Allow You Child To Choose What To Clean
You may find that you have a child who loves to vacuum or someone who likes to get down and dirty scrubbing dishes. Give them a chance to choose their own chores and you may just get more out of them in the end.
Don’t Pile On All Of The Chores At Once
We all want our house to be clean all the time, but that simply isn’t realistic. It also probably isn’t going to happen in one felt swoop. Set some goals and give them a few smaller tasks at a time and work together to get everything complete. If they are overwhelmed, they are more likely to complain or quit all together.
Make Clean Up Time Into A Game
Whether it’s a race against the clock, you, or their siblings, kids love a little competition. Being the winner and making cleaning into a game can introduce a little fun into what normally feels like a boring chore.
If You Are Going To Play, Factor In Time To Clean Up
If your child is having a play date or playtime before bed, they need to realize that part of that time needs to be reserved for cleaning up. When a friend is coming for an hour, be sure to stop the games with about 10 minutes to spare so that everything will be neat and tidy for the next time you get it out.
Use “Grandma’s Rule”
Dr. Tamar Chansky, psychologist and author told Better Today that Grandma’s rule, or Premack Principle is a great way to get kids in the habit of cleaning up. For example, “Grandma says no cleaning up until after you finish your dinner.”
Using what Chansky calls, “clean sweeps” can help. “We are going to the movies at 3; Let’s figure out our clean sweeps to do before,” she says. If it isn’t done, then there will be no movie. Simple.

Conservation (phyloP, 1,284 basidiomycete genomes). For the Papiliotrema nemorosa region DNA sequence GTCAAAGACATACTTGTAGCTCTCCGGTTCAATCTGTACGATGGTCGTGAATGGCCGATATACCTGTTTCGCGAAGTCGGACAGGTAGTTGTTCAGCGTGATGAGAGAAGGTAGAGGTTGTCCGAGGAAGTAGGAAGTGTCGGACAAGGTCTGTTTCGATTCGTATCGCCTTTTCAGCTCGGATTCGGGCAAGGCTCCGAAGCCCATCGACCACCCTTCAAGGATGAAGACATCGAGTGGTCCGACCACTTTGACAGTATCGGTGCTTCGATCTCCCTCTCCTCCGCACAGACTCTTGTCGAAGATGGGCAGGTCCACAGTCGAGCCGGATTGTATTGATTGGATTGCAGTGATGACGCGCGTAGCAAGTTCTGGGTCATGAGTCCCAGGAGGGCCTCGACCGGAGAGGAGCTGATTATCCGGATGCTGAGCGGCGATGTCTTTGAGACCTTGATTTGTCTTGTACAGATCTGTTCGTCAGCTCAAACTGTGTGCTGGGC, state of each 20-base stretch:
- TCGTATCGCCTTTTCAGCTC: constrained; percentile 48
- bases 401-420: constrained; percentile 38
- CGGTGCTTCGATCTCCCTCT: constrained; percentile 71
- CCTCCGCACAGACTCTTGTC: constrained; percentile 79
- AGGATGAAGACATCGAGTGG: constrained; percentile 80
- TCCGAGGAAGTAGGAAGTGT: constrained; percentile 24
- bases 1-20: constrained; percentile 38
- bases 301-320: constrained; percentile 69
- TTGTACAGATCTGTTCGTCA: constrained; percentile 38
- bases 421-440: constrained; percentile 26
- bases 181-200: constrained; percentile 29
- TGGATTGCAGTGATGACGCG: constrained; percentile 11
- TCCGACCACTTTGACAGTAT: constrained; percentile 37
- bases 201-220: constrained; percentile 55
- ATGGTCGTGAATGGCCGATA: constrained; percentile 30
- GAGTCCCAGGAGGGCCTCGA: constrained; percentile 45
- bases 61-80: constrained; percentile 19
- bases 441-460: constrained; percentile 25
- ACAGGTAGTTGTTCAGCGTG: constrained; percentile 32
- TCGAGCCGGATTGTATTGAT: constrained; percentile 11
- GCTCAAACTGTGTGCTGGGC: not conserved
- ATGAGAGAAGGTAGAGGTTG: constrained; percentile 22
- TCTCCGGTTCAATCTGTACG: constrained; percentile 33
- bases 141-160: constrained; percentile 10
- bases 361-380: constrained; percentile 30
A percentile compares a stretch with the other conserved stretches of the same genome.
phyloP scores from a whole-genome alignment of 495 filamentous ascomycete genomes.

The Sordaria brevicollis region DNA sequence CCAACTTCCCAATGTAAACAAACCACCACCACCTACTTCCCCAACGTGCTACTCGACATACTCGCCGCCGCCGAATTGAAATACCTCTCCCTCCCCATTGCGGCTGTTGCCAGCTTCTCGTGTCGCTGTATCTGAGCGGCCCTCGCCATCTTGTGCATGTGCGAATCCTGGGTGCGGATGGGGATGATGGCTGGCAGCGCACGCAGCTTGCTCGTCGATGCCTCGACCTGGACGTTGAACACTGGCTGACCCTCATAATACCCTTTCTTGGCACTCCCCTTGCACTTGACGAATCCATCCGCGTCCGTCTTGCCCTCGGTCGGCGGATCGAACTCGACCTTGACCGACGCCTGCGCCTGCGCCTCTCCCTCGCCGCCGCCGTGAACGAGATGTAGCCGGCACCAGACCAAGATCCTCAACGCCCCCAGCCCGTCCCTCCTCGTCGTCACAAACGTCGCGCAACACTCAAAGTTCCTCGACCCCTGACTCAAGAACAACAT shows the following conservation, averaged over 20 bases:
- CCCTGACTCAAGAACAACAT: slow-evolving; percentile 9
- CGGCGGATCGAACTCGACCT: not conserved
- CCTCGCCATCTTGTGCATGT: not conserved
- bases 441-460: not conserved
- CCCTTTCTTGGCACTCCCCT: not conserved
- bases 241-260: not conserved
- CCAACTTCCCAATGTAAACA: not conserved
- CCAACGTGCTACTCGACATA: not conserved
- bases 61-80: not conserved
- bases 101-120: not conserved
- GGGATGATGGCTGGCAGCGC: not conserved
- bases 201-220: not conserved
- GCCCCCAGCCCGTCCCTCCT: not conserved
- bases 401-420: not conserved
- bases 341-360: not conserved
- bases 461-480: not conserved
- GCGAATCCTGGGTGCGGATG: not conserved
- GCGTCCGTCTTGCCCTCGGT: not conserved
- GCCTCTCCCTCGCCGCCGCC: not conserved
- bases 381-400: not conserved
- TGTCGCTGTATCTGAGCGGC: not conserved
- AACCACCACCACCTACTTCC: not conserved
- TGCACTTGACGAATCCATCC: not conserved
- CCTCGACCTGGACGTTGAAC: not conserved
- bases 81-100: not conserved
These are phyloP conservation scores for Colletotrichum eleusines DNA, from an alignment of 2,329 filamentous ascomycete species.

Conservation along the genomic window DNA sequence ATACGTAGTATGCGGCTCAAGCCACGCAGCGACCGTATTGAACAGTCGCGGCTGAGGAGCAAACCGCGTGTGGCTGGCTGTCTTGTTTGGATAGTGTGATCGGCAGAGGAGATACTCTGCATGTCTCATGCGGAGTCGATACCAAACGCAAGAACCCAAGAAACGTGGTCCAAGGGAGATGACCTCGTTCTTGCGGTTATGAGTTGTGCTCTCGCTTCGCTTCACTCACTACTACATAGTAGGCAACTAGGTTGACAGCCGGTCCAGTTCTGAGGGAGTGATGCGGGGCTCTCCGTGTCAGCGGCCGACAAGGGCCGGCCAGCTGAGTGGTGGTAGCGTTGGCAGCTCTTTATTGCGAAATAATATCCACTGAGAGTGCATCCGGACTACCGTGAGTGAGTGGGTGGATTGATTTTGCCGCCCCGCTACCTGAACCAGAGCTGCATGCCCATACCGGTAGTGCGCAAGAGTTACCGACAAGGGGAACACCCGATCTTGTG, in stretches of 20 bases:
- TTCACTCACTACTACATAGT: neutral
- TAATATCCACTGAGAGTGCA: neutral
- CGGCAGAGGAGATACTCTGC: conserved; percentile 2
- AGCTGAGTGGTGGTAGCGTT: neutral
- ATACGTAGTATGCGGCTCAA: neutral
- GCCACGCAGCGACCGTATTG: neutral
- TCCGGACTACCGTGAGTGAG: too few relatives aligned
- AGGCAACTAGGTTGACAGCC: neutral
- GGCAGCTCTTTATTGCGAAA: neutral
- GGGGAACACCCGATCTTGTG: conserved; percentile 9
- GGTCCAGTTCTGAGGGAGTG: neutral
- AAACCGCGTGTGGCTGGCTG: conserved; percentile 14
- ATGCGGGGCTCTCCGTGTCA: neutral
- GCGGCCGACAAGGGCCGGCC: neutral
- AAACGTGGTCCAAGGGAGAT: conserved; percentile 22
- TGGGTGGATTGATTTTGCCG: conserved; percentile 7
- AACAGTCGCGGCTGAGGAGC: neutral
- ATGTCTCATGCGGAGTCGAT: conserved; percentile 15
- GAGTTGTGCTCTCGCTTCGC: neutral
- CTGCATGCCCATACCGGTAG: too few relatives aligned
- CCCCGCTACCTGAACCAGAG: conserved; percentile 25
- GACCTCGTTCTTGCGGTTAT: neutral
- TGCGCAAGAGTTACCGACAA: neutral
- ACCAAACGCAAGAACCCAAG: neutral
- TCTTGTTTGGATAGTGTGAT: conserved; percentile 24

Introduce An Allowance
As adults, we know that money doesn’t grow on trees and that it doesn’t come for free. Our children need to understand this principle as well. When they are in a work environment in the future, they will be expected to perform their duties in order to receive a paycheck. You can turn your home into a business and offer your children a monetary reward for completing their chores. But be sure to set the expectation. If they don’t do their work, there will be no financial return.
Get Your Kids Involved With A Charity
It is so tempting to go through our kids’ things when they aren’t around and just start tossing. But it really is unfair to them and kind of mean. Kids need closure and if they are able to look and something and know that it could go to a child in need, they may be more likely to part with the beloved toys that they never even look at. Get them involved with a charity, there are tons of toy drives around the holidays that can get you all in the spirit of the season.
Clean and tidy children become clean and tidy adults. Getting them in the habit of cleaning up after themselves will save you all in the long run from arguments and resentment in the future. Plus, if you don’t have to spend a whole Saturday cleaning, you can spend better quality time as a family doing what you love together.
This article was originally published on